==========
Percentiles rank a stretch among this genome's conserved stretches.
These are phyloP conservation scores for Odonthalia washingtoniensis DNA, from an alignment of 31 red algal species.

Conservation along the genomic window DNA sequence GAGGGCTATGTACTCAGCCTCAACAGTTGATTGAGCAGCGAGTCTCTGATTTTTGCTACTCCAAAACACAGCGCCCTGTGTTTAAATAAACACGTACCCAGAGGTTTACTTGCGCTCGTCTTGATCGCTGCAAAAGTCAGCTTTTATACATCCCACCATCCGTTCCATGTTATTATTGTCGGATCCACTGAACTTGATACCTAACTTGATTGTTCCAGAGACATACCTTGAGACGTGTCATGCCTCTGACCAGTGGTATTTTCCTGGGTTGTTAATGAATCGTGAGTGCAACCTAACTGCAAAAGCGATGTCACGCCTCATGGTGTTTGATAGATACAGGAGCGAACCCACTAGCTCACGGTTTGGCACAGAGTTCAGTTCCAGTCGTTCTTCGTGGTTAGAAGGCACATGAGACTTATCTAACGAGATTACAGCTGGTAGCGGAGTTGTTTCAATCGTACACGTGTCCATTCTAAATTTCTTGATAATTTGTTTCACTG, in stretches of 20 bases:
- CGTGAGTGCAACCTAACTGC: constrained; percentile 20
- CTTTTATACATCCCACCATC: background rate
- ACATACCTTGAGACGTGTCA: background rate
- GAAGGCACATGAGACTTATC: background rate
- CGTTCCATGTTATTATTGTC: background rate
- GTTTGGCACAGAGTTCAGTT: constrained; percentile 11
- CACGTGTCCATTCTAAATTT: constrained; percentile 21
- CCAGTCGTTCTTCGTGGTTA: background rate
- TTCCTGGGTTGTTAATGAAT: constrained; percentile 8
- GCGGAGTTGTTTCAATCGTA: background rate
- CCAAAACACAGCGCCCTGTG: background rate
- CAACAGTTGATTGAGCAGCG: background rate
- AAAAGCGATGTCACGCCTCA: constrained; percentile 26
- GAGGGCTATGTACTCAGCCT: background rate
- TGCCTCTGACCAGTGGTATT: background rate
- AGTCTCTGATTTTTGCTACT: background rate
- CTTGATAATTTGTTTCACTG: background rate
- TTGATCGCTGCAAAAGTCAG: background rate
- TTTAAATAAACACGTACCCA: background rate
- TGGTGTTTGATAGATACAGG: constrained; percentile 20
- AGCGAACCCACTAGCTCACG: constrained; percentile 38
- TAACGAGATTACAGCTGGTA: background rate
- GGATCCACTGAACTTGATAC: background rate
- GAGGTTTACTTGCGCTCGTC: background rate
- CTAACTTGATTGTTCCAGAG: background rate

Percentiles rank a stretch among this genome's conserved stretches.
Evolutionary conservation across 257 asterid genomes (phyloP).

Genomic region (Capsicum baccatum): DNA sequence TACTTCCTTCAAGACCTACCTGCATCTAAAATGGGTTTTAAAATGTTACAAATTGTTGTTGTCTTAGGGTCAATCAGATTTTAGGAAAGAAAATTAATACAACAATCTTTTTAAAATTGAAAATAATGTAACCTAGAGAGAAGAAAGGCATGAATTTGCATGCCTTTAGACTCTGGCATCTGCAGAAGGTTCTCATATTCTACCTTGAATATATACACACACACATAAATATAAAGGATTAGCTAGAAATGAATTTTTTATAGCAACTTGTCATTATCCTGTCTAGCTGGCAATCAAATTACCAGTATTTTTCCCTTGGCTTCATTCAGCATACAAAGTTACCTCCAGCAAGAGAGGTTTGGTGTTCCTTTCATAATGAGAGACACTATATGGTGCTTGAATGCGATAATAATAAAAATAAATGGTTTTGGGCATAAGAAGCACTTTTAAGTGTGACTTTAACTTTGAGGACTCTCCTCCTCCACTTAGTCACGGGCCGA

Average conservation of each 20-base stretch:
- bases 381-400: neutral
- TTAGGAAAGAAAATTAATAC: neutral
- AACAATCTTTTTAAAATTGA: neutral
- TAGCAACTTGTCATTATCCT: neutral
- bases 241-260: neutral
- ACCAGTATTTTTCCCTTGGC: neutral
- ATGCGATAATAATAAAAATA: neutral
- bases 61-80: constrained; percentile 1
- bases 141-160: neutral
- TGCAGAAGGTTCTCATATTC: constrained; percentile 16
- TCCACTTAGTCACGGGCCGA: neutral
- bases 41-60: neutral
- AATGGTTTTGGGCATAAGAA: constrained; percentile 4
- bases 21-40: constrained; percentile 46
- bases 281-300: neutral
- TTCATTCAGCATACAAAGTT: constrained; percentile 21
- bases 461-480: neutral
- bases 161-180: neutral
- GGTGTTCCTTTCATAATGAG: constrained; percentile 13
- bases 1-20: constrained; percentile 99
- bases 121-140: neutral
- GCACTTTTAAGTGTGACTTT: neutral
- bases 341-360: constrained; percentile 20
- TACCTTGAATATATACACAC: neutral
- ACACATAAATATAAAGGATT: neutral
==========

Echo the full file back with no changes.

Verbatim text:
Percentiles rank a stretch among this genome's conserved stretches.
These are phyloP conservation scores for Odonthalia washingtoniensis DNA, from an alignment of 31 red algal species.

Conservation along the genomic window DNA sequence GAGGGCTATGTACTCAGCCTCAACAGTTGATTGAGCAGCGAGTCTCTGATTTTTGCTACTCCAAAACACAGCGCCCTGTGTTTAAATAAACACGTACCCAGAGGTTTACTTGCGCTCGTCTTGATCGCTGCAAAAGTCAGCTTTTATACATCCCACCATCCGTTCCATGTTATTATTGTCGGATCCACTGAACTTGATACCTAACTTGATTGTTCCAGAGACATACCTTGAGACGTGTCATGCCTCTGACCAGTGGTATTTTCCTGGGTTGTTAATGAATCGTGAGTGCAACCTAACTGCAAAAGCGATGTCACGCCTCATGGTGTTTGATAGATACAGGAGCGAACCCACTAGCTCACGGTTTGGCACAGAGTTCAGTTCCAGTCGTTCTTCGTGGTTAGAAGGCACATGAGACTTATCTAACGAGATTACAGCTGGTAGCGGAGTTGTTTCAATCGTACACGTGTCCATTCTAAATTTCTTGATAATTTGTTTCACTG, in stretches of 20 bases:
- CGTGAGTGCAACCTAACTGC: constrained; percentile 20
- CTTTTATACATCCCACCATC: background rate
- ACATACCTTGAGACGTGTCA: background rate
- GAAGGCACATGAGACTTATC: background rate
- CGTTCCATGTTATTATTGTC: background rate
- GTTTGGCACAGAGTTCAGTT: constrained; percentile 11
- CACGTGTCCATTCTAAATTT: constrained; percentile 21
- CCAGTCGTTCTTCGTGGTTA: background rate
- TTCCTGGGTTGTTAATGAAT: constrained; percentile 8
- GCGGAGTTGTTTCAATCGTA: background rate
- CCAAAACACAGCGCCCTGTG: background rate
- CAACAGTTGATTGAGCAGCG: background rate
- AAAAGCGATGTCACGCCTCA: constrained; percentile 26
- GAGGGCTATGTACTCAGCCT: background rate
- TGCCTCTGACCAGTGGTATT: background rate
- AGTCTCTGATTTTTGCTACT: background rate
- CTTGATAATTTGTTTCACTG: background rate
- TTGATCGCTGCAAAAGTCAG: background rate
- TTTAAATAAACACGTACCCA: background rate
- TGGTGTTTGATAGATACAGG: constrained; percentile 20
- AGCGAACCCACTAGCTCACG: constrained; percentile 38
- TAACGAGATTACAGCTGGTA: background rate
- GGATCCACTGAACTTGATAC: background rate
- GAGGTTTACTTGCGCTCGTC: background rate
- CTAACTTGATTGTTCCAGAG: background rate

Percentiles rank a stretch among this genome's conserved stretches.
Evolutionary conservation across 257 asterid genomes (phyloP).

Genomic region (Capsicum baccatum): DNA sequence TACTTCCTTCAAGACCTACCTGCATCTAAAATGGGTTTTAAAATGTTACAAATTGTTGTTGTCTTAGGGTCAATCAGATTTTAGGAAAGAAAATTAATACAACAATCTTTTTAAAATTGAAAATAATGTAACCTAGAGAGAAGAAAGGCATGAATTTGCATGCCTTTAGACTCTGGCATCTGCAGAAGGTTCTCATATTCTACCTTGAATATATACACACACACATAAATATAAAGGATTAGCTAGAAATGAATTTTTTATAGCAACTTGTCATTATCCTGTCTAGCTGGCAATCAAATTACCAGTATTTTTCCCTTGGCTTCATTCAGCATACAAAGTTACCTCCAGCAAGAGAGGTTTGGTGTTCCTTTCATAATGAGAGACACTATATGGTGCTTGAATGCGATAATAATAAAAATAAATGGTTTTGGGCATAAGAAGCACTTTTAAGTGTGACTTTAACTTTGAGGACTCTCCTCCTCCACTTAGTCACGGGCCGA

Average conservation of each 20-base stretch:
- bases 381-400: neutral
- TTAGGAAAGAAAATTAATAC: neutral
- AACAATCTTTTTAAAATTGA: neutral
- TAGCAACTTGTCATTATCCT: neutral
- bases 241-260: neutral
- ACCAGTATTTTTCCCTTGGC: neutral
- ATGCGATAATAATAAAAATA: neutral
- bases 61-80: constrained; percentile 1
- bases 141-160: neutral
- TGCAGAAGGTTCTCATATTC: constrained; percentile 16
- TCCACTTAGTCACGGGCCGA: neutral
- bases 41-60: neutral
- AATGGTTTTGGGCATAAGAA: constrained; percentile 4
- bases 21-40: constrained; percentile 46
- bases 281-300: neutral
- TTCATTCAGCATACAAAGTT: constrained; percentile 21
- bases 461-480: neutral
- bases 161-180: neutral
- GGTGTTCCTTTCATAATGAG: constrained; percentile 13
- bases 1-20: constrained; percentile 99
- bases 121-140: neutral
- GCACTTTTAAGTGTGACTTT: neutral
- bases 341-360: constrained; percentile 20
- TACCTTGAATATATACACAC: neutral
- ACACATAAATATAAAGGATT: neutral